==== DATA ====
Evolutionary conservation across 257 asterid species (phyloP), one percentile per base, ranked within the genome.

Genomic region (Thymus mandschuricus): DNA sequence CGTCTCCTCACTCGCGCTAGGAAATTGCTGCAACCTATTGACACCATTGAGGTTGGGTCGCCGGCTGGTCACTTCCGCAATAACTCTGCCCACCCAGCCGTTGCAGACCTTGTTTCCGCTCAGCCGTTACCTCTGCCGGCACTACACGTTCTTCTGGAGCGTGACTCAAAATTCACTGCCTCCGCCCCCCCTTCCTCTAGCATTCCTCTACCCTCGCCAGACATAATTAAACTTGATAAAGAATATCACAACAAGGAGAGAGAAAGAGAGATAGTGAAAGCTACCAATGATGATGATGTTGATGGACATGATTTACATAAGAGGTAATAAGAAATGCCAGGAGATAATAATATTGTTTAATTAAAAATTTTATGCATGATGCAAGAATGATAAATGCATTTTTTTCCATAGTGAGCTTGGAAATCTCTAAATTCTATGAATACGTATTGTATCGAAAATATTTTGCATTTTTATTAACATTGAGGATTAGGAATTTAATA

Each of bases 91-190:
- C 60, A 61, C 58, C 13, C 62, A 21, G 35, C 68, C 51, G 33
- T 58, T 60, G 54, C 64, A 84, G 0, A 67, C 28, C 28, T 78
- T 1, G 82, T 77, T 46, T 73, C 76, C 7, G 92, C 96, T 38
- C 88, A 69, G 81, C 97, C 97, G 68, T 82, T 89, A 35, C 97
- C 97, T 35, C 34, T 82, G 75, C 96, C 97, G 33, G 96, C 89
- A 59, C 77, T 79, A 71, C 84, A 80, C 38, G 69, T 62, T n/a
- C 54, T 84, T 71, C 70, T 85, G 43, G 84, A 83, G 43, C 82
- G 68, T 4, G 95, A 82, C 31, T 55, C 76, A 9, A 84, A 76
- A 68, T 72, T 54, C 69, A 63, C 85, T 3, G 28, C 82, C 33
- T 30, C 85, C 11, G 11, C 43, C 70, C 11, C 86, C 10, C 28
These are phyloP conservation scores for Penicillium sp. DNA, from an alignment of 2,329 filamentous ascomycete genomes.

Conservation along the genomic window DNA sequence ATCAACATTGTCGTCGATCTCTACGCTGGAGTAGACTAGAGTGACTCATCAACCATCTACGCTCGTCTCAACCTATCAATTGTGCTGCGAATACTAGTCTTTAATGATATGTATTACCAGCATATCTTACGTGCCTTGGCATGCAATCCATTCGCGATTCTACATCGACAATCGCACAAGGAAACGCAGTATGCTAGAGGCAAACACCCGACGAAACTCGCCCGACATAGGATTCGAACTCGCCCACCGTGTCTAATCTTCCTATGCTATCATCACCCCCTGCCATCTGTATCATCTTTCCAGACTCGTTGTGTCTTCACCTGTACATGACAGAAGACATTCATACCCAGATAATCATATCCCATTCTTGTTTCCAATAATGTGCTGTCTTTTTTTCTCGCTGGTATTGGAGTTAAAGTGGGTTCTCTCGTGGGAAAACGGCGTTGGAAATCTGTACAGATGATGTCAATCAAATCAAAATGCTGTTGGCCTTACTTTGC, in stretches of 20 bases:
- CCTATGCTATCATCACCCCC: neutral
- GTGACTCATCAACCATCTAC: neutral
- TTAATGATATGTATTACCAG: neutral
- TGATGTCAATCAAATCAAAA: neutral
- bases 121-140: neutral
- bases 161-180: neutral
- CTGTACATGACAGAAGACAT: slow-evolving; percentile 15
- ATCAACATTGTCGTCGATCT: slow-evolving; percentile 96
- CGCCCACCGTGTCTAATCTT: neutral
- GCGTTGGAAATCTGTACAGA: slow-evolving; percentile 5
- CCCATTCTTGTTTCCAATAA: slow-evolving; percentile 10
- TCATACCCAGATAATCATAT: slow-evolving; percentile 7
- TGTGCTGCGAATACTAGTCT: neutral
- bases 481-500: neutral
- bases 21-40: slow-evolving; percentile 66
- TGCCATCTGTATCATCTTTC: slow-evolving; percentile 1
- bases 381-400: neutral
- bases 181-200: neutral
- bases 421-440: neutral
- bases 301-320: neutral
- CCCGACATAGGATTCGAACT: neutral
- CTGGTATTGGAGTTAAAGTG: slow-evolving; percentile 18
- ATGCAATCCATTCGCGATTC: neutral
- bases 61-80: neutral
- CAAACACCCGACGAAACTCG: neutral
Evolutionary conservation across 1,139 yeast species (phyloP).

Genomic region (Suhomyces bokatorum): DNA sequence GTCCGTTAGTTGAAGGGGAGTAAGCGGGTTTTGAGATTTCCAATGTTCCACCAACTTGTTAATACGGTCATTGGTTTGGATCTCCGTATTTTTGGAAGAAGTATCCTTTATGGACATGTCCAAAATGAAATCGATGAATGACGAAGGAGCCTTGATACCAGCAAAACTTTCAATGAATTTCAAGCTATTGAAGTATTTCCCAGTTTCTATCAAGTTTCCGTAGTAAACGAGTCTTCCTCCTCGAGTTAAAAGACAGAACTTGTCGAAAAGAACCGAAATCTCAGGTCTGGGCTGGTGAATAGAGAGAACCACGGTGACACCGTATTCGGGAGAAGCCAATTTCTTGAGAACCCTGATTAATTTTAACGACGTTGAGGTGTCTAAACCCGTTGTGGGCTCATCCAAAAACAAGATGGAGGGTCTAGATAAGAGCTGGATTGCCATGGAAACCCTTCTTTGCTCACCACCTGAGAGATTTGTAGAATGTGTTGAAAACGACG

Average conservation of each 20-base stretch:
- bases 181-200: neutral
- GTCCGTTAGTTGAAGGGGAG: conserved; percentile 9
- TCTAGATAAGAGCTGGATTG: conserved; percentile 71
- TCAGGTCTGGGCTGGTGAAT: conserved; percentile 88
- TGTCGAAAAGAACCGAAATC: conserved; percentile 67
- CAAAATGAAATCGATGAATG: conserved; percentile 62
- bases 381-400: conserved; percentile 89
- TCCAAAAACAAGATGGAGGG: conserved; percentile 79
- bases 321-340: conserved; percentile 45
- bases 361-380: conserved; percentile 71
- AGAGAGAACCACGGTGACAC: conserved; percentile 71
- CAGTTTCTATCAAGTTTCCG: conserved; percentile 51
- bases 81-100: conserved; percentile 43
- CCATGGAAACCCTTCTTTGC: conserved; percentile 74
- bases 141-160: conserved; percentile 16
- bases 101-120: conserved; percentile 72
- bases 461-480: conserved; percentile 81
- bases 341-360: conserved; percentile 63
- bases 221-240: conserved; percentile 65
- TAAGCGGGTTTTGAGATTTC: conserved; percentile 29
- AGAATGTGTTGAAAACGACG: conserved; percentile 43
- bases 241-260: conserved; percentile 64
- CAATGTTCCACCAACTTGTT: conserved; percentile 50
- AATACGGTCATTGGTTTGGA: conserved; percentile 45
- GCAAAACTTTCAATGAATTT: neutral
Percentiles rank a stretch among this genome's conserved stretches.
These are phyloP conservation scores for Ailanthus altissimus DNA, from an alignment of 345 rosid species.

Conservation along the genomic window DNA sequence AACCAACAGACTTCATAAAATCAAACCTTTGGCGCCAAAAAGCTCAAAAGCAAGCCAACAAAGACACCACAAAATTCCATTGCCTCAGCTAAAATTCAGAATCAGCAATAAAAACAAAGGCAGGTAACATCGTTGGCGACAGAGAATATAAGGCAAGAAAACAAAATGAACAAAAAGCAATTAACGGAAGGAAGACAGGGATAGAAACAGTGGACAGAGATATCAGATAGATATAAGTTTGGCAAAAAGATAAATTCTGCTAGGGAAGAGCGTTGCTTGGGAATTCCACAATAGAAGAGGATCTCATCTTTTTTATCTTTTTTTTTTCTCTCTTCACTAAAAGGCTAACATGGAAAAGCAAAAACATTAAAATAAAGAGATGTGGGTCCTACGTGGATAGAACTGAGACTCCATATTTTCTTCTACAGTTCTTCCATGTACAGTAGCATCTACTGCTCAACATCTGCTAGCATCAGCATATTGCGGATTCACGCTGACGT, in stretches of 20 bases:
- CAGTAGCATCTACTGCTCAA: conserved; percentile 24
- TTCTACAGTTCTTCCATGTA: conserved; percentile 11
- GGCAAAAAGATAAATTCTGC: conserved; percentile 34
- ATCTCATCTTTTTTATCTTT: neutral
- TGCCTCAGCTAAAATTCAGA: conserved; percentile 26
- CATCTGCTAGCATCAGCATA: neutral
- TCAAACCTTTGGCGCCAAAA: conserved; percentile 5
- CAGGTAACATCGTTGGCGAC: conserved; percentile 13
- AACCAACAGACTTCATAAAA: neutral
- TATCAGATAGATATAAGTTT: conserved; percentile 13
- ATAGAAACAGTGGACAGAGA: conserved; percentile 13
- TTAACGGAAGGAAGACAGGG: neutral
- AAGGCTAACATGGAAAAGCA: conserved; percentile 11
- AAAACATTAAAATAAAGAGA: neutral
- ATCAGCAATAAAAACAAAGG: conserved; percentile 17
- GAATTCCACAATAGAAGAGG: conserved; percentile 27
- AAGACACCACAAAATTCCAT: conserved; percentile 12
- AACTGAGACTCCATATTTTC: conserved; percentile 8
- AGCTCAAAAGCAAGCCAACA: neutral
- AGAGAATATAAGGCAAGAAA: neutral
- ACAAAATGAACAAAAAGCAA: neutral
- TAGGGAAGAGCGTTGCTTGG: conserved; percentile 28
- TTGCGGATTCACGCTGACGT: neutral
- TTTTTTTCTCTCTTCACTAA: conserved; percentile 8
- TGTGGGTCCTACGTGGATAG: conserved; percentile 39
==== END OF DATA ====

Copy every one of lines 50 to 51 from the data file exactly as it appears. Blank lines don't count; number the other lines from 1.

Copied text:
- bases 381-400: conserved; percentile 89
- TCCAAAAACAAGATGGAGGG: conserved; percentile 79